The market is faced with two highly uncertain bearish shocks in the form of an unholy Covid19 economic catastrophe in Italy, and most of Europe, compounded by a dizzying oil price downdraft with the apparent outcome a sharp price sell-off across all assets. Indeed, nothing is immune from this insidious virus. Still, the market may not be yet pricing in a worst-case scenario from this double whammy risk beat down.

Vacationers and business travelers continue to cancel trips, and social distancing is suddenly a term in common usage. So needless to say, all eyes remain focused on travel bans around the globe. That said, everyone knows the number of reported cases in the US will skyrocket soon because proper testing has begun. Is it fully priced? I am not sure, but I doubt? However, there is an increasing probability that current containment measures in Italy might become a necessary way of life across much of Europe and regionally in the US too, which could swamp the US economy.

It feels like we’re doing little more than moving from one air pocket to the next while the less turbulent air in between is getting supported by the thought of fiscal input. This will eventually trigger an even more aggressive budgetary response globally, but time is of the essence.

The first order of business is that in the US, there needs to be comprehensive testing to arrive at a credible tally of cases, without which we have no way to quantify the effectiveness of the next point. That is, there needs to be a policy response, draconian or not, that is perceived as sufficient to stop the virus from spreading further and mitigate economic damage. Both could easily take another few weeks, if not months. The question is, can we stand another week let along another month in Covid19 purgatory with the markets on the precipice of a cliff edge.

It still feels like the COVID-19 / energy credit wallop hasn’t seen its worst deadfall yet as the public health crisis will most certainly mushroom in the US and should be at its worst in the next two to four weeks probably. Only then will the market see from the bottom and maybe start buying the dip.


It sure looked like a spooky NY afternoon with fixed income and stocks both trading poorly as it seems like a fund or multiple funds are unwinding a huge risk parity bet or fund. Absolutely bizarre moves in break-evens, TIPS, etc. It has to be viewed as a stress singal and liquidity issue, I think.

Meanwhile, corporations are going to start drawing on credit lines en masse, which will probably put more pressure on the system in ways that are hard to quantify or forecast but certainly not in a good way. Yes, the ” sum of all fears” is coming to fruition.


I started my trading career on what effectively was a repo desk, but I’m far for an expert on today’s market plumbing. Still, I do know that in general, when everyone calls on lines at the same time, that is not good and will stress an already stressful market.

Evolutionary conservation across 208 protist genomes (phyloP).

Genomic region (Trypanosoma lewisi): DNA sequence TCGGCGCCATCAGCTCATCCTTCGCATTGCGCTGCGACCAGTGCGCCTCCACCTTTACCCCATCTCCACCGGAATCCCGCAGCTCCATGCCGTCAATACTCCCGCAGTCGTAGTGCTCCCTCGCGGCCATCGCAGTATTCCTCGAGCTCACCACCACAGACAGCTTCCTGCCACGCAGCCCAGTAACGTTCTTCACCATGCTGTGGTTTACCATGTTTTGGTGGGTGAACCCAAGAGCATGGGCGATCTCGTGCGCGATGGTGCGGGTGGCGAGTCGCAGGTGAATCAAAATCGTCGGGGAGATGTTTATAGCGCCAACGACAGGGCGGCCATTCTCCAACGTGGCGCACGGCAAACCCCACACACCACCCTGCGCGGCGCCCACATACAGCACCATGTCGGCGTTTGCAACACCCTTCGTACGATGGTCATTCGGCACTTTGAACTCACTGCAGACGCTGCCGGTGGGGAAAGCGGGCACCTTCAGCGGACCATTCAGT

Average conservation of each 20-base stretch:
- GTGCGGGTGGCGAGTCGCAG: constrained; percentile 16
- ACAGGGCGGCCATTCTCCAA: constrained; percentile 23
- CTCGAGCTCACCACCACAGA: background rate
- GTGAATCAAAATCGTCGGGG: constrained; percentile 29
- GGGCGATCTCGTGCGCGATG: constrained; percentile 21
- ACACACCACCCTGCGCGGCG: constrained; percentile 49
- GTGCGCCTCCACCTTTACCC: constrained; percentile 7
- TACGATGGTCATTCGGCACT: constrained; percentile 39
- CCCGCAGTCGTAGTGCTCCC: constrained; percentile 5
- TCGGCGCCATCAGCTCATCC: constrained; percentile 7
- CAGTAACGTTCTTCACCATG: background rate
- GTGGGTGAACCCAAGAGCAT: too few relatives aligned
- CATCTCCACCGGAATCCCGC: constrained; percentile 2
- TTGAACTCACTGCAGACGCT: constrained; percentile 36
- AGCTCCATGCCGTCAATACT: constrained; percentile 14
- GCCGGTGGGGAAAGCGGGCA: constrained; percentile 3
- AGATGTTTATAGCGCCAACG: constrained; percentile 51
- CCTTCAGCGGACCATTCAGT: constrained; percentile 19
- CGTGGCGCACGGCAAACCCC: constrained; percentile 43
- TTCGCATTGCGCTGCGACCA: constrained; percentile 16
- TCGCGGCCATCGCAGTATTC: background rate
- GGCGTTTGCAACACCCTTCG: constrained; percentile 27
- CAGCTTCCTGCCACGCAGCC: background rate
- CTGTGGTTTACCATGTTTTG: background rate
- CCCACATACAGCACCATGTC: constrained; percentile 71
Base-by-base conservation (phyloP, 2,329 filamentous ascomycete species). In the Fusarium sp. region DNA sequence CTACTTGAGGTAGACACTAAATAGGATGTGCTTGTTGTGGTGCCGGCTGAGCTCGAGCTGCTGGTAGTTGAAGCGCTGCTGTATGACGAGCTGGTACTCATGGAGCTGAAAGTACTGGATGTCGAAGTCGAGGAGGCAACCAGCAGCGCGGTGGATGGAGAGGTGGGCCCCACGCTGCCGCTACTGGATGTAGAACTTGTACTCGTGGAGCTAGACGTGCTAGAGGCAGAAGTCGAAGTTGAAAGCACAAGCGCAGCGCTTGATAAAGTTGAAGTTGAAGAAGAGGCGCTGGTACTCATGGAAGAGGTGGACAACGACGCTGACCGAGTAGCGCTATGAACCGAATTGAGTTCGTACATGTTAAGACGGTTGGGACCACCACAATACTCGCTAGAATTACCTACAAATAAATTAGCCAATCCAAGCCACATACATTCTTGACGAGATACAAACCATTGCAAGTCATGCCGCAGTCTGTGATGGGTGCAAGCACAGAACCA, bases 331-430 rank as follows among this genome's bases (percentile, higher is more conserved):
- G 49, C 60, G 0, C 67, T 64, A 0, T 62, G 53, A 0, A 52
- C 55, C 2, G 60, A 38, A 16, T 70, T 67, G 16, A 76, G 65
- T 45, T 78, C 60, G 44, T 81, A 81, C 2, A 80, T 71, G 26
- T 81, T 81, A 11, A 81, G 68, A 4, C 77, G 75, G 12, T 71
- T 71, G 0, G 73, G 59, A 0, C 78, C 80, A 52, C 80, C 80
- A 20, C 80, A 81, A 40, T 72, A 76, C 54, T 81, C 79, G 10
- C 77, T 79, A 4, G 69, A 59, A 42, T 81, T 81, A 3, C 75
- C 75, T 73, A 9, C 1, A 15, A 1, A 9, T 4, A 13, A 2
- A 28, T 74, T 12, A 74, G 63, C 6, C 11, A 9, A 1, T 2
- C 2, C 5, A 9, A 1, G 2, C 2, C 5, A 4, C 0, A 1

As such, look for possible mad a dash for the dollars as US dollar funding concerns grow, which could put ASIA and EMFX under pressure.

I’m tossing aside my correlation calculator for the next 72 hours.

I’m revising everything again for an unprecedented 4th time in 4days.

Taking on board

  • the spread of the virus in the US (additional consumption pull-back and supply chain disruption across multiple countries)
  • the slow pace of normalization in China
  • the oil price collapse
  • chaos stateside when the virus case count explodes higher
  • a brewing liquidity squeeze

OIL markets

Sure an expected fiscal policy deluge is on the way. Still, the markets continue for the most part to run with the dominant narrative as news coming out of Saudi Arabia after last week’s meeting collapsed has been uniformly bearish for oil, which is getting reflected in the nearest time spreads, which are dropping more profoundly into a contango structure.

Adding to the downdraft OPEC now expects there will be no growth in global demand this year so producer the oil outlook is pretty dire

OPEC and Russia oil price war in a way that leaves no doubt started this weekend when Saudi Arabia aggressively cut the relative price at which it sells its crude by the most in at least 20 years

Traders are trying to use the 2014-15 collapse as a blueprint. Still, today it’s worse as the prognosis for oil markets culminates with the significant breakdown in oil demand due to the coronavirus.

But the markets are finding a bit of support in Asia and a couple of reasons why. China’s case counts are dropping, and people are slowly coming back to work. But there’s also some noticeable price front running in early Asia as after President Xi Jinping’s visit to Wuhan; Traders are viewing this is a signal that the mother of all stimulus programs could be announced soon. My working theory has always been that fiscal stimulus will come after things get better in China because there is no point stimulating an economy when nobody is at work. With everyone back to work, the time is about right for the Beijing Bazooka.

As well China’s demand is recovering as Teapots are finally ramping up production in consort with the restrictions on transportation and travel.

Gold market

Extremely confused by the price action in gold, but looking at the straining cross asset price action where both stocks and bonds are trading poorly, it’s signaling a liquidity issue. To which I assume, as in similar fashion to sudden gold market sell-offs during the great GFC, funds are selling gold to raise cash.

Currency markets

Australian dollar 

The non-price-sensitive speculators in New York continue to pound the Australian dollar lower likely triggered by yesterday’s 3.5+ standard deviation drop on Australian equities as the energy resource sectors came under the cosh.